On July 17, 2015, Munger, Tolles & Olson obtained summary judgment on behalf of Wells Fargo in a case brought by the City Attorney of Los Angeles alleging the bank engaged in discriminatory and predatory mortgage lending practices targeting minority borrowers in violation of the Fair Housing Act (FHA).
The City of Los Angeles filed its lawsuit against Wells Fargo in 2013, accusing the bank of steering minority borrowers into subprime or other allegedly “predatory” loans. The city claimed that these loans resulted in vast numbers of foreclosures, decreased tax revenue to the city and increased demand for government services.
In his opinion, Judge Otis D. Wright II of the U.S. District Court for the Central District of California said the city failed to demonstrate that Wells Fargo’s policies led to the alleged discriminatory lending practices. “The city fails to actually identify any policy that created an artificial, arbitrary or unnecessary barrier. Instead, the city argues that a lack of a policy produced the disparate impact,” the judge wrote in a 28-page order. “Without identifying an actual policy that creates a barrier, the city cannot base its disparate impact claim on Wells Fargo’s practice of issuing high-cost loans.” Judge Wright went on to admonish the City of Los Angeles for its “scorched-earth approach,” writing “The city argued that this court should declare [Federal Housing Authority] loans violate the [Fair Housing] Act because the loans are adverse to minority borrowers. The city took this position because it was one of the only options it had to prove a violation of the act within the limitations period. In the name of advocating on behalf of minority borrowers, the city decided to fight for an outcome that would hurt those same borrowers. That decision is disheartening.” Judge Wright noted that FHA loans help minority borrowers with poor credit to obtain home loans, and the city’s attempts to make the court declare those loans in violation of the housing act show that it “apparently does not care about barriers to minority homeownership or the benefits USFHA loans provide to low income Angelenos.” He continued, “The city was willing to end a program specifically designed to help minority borrowers in exchange for a few thousand dollars in the city coffer. The city is not a champion of minority rights as it declared in the complaint. While this case began with allegations that Wells Fargo trampled the rights of minorities, it ends with the city’s failed attempt to engage in the exact same conduct.”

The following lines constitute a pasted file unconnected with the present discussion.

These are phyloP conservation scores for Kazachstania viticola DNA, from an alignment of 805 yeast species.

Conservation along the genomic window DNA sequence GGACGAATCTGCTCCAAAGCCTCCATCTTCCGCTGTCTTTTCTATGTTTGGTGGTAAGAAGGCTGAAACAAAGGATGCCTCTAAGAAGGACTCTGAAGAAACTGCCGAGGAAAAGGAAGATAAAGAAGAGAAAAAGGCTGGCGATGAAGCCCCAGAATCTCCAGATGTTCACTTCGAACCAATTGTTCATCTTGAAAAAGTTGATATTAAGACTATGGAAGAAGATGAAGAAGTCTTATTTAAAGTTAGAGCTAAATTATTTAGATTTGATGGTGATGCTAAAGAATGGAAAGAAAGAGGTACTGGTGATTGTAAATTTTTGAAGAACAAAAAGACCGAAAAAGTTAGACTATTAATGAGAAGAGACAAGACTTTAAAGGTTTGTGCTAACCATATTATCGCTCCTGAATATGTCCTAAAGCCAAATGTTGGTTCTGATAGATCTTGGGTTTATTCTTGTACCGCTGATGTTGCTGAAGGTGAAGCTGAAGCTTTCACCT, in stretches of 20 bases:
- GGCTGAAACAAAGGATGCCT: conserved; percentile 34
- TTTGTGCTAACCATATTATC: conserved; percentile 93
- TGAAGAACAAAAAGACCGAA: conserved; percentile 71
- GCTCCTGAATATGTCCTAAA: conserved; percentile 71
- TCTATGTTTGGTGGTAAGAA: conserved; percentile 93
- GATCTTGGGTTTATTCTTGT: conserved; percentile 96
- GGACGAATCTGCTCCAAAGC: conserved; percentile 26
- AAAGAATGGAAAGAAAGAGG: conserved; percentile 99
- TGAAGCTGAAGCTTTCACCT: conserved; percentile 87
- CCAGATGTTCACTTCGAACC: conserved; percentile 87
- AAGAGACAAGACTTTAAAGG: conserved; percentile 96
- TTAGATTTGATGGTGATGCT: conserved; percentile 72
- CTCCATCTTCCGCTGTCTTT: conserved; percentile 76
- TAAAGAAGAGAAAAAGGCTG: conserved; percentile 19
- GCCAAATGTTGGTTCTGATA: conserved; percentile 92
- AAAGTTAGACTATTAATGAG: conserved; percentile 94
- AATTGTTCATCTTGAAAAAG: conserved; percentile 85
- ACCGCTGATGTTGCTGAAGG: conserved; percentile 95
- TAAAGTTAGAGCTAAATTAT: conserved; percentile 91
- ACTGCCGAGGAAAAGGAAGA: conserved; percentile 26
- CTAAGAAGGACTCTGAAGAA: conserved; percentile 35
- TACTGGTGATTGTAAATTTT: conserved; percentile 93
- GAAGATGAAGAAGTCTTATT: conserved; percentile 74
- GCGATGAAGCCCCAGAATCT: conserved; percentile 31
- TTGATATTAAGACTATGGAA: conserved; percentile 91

The Wells Fargo defense team included Bart H. Williams, Terry E. Sanchez, Manuel F. Cachán, Daniel P. Collins, Amelia L. B. Sargent, Joshua Patashnik, Andrew G. Prout and Rio S. Pierce.